(Phys.org) —Researchers with the University of Queensland, Brisbane along with an associate from National Cheng Kung University, in China have found what they believe to be a reasonable explanation for mantis shrimp having 12 photoreceptors in their eyes.
In their paper published in the journal Science, the team describes a study they conducted where shrimp were trained to respond to different colors, which led to the discovery that despite more receptors than most other organisms, they are less able to discriminate between different colors—a finding that indicates they process colors in a different way. Michael Land and Daniel Osorio offer a Perspective piece on the researchers efforts in the same journal issue.
Scientists have known for many years that mantis shrimp have more photoreceptors than most other organisms, but have not, until now, been able to come up with a reason why. The assumption had been that the creatures had some special vision abilities that allowed them to see things that others could not. In this new effort, it appears that the large numbers of receptors adds a speed advantage rather than visual enhancement…
Ferocious, Fearless Mantis Shrimp Is the Honey Badger of the Sea
by Matt Simon
These are the stomatopods, some 550 known species of mantis shrimp that range from less than an inch long to well over a foot. They’re feisty, beautifully complex creatures that strike so quickly that they momentarily superheat the water around their spring-loaded clubs to a temperature nearly as hot as the surface of the sun.
They may not be particularly big, but they will fight just about anything that so much as looks at them funny. Octopuses, humans, each other — you name it. You see, the mantis shrimp doesn’t grab ass. It kicks it.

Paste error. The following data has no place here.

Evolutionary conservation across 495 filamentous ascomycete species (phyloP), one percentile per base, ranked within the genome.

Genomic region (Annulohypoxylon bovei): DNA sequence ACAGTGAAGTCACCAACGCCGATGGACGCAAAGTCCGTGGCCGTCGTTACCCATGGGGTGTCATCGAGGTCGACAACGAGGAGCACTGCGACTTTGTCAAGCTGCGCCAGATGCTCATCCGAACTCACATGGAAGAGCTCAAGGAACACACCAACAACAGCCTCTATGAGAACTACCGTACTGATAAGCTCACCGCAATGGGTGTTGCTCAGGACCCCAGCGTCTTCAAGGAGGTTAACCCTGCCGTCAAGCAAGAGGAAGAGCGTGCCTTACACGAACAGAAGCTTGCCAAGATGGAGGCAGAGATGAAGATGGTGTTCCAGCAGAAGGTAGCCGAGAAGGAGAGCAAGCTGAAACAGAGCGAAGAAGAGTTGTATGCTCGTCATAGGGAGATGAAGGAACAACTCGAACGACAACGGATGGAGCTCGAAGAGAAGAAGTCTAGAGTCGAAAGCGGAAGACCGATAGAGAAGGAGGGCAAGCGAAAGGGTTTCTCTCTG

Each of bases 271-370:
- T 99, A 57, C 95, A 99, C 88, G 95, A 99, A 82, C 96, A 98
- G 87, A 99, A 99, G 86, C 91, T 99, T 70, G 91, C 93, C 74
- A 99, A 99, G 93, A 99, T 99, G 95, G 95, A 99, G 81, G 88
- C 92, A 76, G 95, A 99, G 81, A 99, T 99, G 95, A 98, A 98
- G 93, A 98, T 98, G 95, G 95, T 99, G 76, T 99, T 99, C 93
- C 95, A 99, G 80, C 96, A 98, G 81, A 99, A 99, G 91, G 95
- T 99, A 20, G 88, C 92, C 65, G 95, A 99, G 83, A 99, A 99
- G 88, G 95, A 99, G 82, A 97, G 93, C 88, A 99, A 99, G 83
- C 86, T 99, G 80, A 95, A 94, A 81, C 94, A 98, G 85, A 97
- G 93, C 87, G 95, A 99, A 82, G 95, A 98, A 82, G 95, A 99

Mantis shrimp are split into two groups. Smashers methodically dismember and knock their prey unconscious. Spearers impale fish with spikey appendages, much like their insect namesake. The speed and power with which these creatures strike simply defies logic. While the spearers can lash at their prey in a mere 20 to 30 milliseconds, the smashers can be 10 times as quick. This is the fastest predatory strike on the planet…
Tiny, deadly and gorgeous. That’s the peacock mantis shrimp, and we just placed one on exhibit in our Splash Zone galleries.
You’ll have to work a bit to see it. It’s housed — alone — in a small aquarium inside the Coral Crawl tunnel in Splash Zone. But it’s well worth the effort!
This is the first time we’ve hosted a mantis shrimp since 2001 when one of them stowed away inside some coral rock and earned us international headlines and live CNN coverage. (There’s something compelling about a “killer shrimp” terrorizing other animals in the children’s area of an internationally known aquarium.)
They pack quite a punch
Since then, we’ve been wary of deliberately introducing a mantis shrimp — and for good reason. Aquarists and scuba divers refer to them as “thumb-splitters” because their claws pack a punch as powerful as a .22-caliber bullet.
He starts by examining the eyes that make them unbelievably effective hunters. Their vision is so sensitive that a mantis shrimp can see in both infrared and ultraviolet spectra, and uses 16 color receptor cones (compared to just three for humans).
How ‘Smashing’ & ‘Spearing’ Shrimp Speedily Attack Prey
by Douglas Main
Spearing mantis shrimp hide in their burrows and wait for an unsuspecting creature to come along. Then, in the blink of an eye, they spear it with their long claws, like an underwater archer. How do they spear their prey so quickly?